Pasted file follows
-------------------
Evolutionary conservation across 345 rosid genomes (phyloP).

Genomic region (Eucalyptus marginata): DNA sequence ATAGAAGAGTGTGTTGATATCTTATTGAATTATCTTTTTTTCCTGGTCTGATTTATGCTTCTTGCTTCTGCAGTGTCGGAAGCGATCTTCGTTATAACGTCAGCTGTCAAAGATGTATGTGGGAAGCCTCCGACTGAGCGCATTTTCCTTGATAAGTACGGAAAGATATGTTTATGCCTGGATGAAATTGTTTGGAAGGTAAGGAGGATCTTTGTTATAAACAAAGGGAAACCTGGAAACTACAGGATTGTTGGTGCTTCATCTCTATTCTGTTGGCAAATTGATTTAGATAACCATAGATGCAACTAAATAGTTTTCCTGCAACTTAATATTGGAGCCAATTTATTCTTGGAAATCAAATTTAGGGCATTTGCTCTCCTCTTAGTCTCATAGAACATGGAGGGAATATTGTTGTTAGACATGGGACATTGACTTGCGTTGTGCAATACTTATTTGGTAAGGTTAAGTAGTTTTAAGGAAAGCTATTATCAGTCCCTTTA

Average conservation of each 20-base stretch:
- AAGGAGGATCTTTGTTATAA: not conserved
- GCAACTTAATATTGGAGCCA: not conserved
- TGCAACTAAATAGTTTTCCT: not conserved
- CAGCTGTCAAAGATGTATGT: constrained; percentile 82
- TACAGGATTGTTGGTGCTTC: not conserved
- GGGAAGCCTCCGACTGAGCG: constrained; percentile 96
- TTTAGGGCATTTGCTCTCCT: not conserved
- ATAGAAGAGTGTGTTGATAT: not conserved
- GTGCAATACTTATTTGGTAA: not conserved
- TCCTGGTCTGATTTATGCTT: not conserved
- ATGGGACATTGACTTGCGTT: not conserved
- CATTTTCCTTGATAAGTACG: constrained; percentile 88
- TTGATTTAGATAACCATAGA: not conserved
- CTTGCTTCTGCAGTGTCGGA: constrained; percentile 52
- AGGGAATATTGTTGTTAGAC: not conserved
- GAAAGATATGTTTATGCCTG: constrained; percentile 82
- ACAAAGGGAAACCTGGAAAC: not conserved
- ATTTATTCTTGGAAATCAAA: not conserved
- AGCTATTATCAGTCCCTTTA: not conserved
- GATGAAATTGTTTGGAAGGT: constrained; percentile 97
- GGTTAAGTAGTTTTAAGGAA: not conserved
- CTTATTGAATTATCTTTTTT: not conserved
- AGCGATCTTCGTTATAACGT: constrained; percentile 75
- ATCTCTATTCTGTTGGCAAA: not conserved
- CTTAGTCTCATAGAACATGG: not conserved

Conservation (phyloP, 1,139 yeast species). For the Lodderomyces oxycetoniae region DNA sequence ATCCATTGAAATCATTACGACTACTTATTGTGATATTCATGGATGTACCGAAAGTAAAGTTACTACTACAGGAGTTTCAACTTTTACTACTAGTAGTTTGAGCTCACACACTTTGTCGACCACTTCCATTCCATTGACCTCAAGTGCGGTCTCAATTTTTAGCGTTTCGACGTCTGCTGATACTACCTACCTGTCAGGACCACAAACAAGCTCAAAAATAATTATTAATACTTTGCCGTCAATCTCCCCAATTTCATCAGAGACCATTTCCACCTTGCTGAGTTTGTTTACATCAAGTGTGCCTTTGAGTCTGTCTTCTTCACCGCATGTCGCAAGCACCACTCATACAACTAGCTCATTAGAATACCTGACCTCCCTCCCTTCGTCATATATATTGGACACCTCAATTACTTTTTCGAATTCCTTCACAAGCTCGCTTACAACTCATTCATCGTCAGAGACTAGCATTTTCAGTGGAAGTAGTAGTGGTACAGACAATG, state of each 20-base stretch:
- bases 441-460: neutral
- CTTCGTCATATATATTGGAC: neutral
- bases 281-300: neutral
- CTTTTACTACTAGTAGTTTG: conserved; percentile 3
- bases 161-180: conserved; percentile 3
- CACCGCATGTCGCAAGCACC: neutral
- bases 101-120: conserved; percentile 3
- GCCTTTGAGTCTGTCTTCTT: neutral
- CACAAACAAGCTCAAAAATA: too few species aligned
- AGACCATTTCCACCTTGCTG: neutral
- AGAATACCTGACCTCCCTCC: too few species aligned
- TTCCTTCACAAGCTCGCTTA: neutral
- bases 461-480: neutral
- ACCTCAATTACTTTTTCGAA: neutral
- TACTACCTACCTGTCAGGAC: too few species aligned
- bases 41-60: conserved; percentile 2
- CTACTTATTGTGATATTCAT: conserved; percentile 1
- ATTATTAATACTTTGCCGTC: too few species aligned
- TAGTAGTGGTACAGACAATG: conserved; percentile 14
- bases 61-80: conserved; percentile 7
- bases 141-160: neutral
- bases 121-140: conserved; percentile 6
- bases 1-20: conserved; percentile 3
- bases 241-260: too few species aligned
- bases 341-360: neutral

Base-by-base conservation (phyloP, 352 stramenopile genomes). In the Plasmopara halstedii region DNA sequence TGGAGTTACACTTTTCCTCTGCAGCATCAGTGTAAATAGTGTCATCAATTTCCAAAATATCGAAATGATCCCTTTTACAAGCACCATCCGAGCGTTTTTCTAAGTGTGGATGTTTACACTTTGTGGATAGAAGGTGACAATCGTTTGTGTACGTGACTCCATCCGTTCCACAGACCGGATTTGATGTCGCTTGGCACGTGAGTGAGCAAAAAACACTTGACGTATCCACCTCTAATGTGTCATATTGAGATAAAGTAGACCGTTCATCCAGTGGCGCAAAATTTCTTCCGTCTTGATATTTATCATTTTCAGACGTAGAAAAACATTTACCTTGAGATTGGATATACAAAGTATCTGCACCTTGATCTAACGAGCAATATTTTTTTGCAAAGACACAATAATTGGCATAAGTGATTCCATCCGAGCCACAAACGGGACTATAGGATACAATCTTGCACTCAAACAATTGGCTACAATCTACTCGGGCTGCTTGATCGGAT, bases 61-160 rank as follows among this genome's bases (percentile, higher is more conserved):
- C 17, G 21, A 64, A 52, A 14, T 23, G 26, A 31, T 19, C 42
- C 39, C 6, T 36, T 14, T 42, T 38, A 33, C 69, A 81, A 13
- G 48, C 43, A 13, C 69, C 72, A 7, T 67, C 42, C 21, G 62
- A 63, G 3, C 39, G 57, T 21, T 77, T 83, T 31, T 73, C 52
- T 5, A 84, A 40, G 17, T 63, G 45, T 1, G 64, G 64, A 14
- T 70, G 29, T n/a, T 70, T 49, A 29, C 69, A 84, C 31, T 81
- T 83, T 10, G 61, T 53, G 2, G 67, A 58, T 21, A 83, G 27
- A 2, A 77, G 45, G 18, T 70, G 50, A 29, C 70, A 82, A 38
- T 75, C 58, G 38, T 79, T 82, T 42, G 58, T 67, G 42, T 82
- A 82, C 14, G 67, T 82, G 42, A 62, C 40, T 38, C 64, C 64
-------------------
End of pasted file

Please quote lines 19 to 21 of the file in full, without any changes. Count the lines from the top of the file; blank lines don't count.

- GAAAGATATGTTTATGCCTG: constrained; percentile 82
- ACAAAGGGAAACCTGGAAAC: not conserved
- ATTTATTCTTGGAAATCAAA: not conserved